There are plenty of defining years in the history books, and as 2020 draws to a close, it’s almost certain that the global pandemic will ensure that this year is featured prominently. With events cancelled, launches delayed, and country-wide lockdowns, the way we work has changed forever. Still, for financial technology and surrounding industries, this was also a year of challenge and opportunity.
This December, The Fintech Times is asking industry leaders for their ‘View from the Top’ to gain an insight into the decisions behind the last 12-months. Today, we’re looking at the issue of Youth, hearing from Eddie Behringer and Louise Hill on their 2020 thoughts, plus a look ahead to 2021. Will there be a Happy New Year? Read on…
Financial education for the younger generations is incredibly important, as money and everything that goes with it can be difficult to understand. Luckily for today’s young people, there are a whole host of fintech companies here making it easier for them to learn about their finances, with bank accounts, apps and a multitude of digital resources at their fingertips. In this View from the Top, companies Copper Banking and gohenry outline their own 2020 experience.
Eddie Behringer is the co-founder and CEO of Copper Banking, an all-digital banking platform focused on educating a more financially capable generation by empowering them to learn by doing. He thinks that 2021 will bring a strong shift towards financial education.
“The past year has tested all of us emotionally, physically and financially. It has brought to the forefront the importance of being not only financially aware but financially prepared. According to survey data by T.Rowe Price, only 52% of Americans put money aside for an emergency and of that 46% only have enough saved to cover two months of family expenses. As we look back on 2020 and forward to 2021, it’s crucial that we as a global and corporate community embrace our responsibility to future generations.
“I strongly believe that 2021 will see a shift in the financial technology space toward providing value beyond just the transactional elements of banking, and more toward financial education. At Copper Banking, we are focused on being a part of our user’s everyday life. That’s why we’ve built this product side by side with real teens. Our goal is to prepare future generations for the increasingly complex financial landscapes they will encounter. We have reimagined how teens can learn about money beyond just swiping a card or sending payments. We want to prepare our users so that in the event of a financial roadblock, recession or even a global pandemic, they will have the tools and knowledge to navigate it with confidence. Preparing our youth for their futures is our most important task as we move forward into 2021.”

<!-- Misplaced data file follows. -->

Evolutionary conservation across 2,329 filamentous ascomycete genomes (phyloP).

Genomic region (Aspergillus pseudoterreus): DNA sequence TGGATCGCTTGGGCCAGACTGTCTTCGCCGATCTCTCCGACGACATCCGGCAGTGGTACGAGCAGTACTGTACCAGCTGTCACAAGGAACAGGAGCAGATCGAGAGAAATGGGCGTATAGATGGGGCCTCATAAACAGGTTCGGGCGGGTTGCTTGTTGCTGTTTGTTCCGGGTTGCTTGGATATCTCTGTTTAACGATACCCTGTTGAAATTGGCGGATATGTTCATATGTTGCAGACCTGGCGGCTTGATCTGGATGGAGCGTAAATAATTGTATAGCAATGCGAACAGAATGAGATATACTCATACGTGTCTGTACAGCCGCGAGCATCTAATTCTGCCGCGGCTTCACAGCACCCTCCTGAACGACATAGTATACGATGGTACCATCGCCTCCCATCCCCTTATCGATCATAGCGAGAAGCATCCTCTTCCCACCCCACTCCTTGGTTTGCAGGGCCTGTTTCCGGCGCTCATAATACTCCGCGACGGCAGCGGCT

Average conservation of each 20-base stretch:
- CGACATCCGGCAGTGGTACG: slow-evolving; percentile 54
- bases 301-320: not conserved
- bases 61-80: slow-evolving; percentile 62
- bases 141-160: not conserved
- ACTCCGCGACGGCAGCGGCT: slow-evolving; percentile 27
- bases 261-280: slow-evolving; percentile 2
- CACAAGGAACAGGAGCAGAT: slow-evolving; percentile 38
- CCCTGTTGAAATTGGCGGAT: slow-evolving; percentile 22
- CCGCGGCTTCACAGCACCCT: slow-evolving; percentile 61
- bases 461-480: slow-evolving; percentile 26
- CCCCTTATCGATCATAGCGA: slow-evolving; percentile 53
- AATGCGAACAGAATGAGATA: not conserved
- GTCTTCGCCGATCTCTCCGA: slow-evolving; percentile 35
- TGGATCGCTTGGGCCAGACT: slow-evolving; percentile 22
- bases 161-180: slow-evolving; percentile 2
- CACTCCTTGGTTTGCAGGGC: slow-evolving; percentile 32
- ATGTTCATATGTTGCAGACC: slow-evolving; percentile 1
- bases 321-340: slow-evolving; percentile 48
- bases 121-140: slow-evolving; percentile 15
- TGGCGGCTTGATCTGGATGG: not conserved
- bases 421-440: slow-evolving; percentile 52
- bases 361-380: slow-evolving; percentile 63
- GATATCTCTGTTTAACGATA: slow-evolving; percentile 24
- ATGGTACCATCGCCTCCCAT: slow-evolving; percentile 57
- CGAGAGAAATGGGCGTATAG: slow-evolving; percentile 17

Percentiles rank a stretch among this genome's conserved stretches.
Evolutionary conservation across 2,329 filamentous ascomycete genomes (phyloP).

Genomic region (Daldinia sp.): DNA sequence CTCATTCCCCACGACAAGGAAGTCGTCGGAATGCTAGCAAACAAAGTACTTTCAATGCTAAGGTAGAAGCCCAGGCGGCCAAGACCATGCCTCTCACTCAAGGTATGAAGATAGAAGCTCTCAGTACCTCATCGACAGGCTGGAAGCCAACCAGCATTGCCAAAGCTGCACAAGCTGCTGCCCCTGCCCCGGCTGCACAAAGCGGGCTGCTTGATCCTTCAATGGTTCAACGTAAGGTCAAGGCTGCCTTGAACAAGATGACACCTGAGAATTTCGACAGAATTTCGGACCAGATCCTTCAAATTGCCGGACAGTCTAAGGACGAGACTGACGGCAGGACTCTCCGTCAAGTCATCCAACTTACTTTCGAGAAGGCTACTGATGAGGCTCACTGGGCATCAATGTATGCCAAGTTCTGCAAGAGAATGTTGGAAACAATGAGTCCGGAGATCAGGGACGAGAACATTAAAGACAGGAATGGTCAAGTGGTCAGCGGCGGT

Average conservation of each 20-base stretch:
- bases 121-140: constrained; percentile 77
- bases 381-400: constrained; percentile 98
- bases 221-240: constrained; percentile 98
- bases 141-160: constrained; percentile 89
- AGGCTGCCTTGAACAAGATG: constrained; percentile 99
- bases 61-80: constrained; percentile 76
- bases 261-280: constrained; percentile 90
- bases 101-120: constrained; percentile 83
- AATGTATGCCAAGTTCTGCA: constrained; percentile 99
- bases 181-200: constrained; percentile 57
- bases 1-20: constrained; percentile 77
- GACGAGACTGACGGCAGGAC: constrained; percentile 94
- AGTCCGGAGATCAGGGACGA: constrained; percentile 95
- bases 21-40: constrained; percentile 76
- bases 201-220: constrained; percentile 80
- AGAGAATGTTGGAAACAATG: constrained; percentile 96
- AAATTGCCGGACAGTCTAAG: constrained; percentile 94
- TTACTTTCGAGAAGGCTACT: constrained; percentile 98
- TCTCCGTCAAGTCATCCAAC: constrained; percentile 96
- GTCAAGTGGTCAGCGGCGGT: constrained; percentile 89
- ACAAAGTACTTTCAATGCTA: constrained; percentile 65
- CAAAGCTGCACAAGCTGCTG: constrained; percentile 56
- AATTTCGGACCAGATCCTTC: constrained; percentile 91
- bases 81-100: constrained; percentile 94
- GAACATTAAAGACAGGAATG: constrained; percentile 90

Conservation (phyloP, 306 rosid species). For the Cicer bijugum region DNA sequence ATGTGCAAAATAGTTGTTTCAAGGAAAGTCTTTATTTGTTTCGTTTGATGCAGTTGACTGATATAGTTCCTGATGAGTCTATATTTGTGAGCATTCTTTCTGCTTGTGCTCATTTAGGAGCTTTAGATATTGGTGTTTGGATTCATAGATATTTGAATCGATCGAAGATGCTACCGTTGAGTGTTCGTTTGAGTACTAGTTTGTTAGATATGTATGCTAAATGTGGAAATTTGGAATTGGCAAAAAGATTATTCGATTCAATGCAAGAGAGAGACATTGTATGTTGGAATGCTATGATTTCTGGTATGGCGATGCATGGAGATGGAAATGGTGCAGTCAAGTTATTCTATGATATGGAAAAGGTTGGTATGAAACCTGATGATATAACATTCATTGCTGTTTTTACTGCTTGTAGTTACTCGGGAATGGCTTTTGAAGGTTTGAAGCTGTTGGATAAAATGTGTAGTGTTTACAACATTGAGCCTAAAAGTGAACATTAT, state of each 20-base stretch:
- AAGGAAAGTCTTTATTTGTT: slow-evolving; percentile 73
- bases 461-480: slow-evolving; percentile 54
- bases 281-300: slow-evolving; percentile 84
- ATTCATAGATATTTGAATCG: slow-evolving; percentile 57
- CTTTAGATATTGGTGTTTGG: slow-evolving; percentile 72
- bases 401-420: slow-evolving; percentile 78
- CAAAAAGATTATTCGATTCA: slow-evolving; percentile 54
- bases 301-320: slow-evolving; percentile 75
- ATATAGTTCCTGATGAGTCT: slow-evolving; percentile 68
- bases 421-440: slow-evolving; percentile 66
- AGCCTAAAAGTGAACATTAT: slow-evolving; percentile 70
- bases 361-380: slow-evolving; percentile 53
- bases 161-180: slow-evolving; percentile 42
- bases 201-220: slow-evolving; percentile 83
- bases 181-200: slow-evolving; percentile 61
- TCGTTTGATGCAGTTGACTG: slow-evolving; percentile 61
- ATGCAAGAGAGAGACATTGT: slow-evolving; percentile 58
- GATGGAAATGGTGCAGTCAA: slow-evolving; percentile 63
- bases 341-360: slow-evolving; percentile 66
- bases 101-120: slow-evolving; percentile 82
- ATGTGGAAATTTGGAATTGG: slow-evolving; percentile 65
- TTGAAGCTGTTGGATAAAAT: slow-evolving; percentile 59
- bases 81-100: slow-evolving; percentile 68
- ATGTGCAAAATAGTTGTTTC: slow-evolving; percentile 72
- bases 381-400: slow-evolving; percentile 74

Louise Hill is co-founder and COO of gohenry – the prepaid pocket money card and app that empowers young people to take part in the digital economy. For her, the youth economy was affected in many different ways by the pandemic.
“From earning and spending to saving and giving, 2020 has affected the youth economy and how 6-18-year-olds interact with money in many different ways.
“Unsurprisingly, we noticed a sharp fall in global shop and ATM transactions accompanied by an increase in online transactions since social restrictions came into place. With fewer rewards up for grabs for getting ready for school or completing homework, parents were instead keeping their kids busy with more time-consuming tasks like gardening and washing the car. Donations through the app to our charity partner, the NSPCC, were also up an impressive 22% during lockdown – showing a strong community spirit.
“As digital – and now cashless – natives, kids need to be supported in navigating the new financial landscape created by Covid-19. Our ethos is to empower children to earn, save, spend, and give responsibly in a safe environment, and our data shows that Gen-Z cardholders already choose to go cashless, with only 14% of 6-18-year-olds choosing to spend in cash when given the choice. For kids to understand the value of money, and how to manage it, they need real-life experience of the digital economy to encourage healthy spending choices in later life.
“With this in mind, we launched our Teen account last month to help young adults continue to learn good money management skills at a period when they are seeking more independence in all areas of life. This new account helps 13-18-year-olds with the transition into adulthood – offering more freedom and features such as the ability for an employer to pay wages into their account to suit their growing independence, while still having the safety net of being guided by their parents.”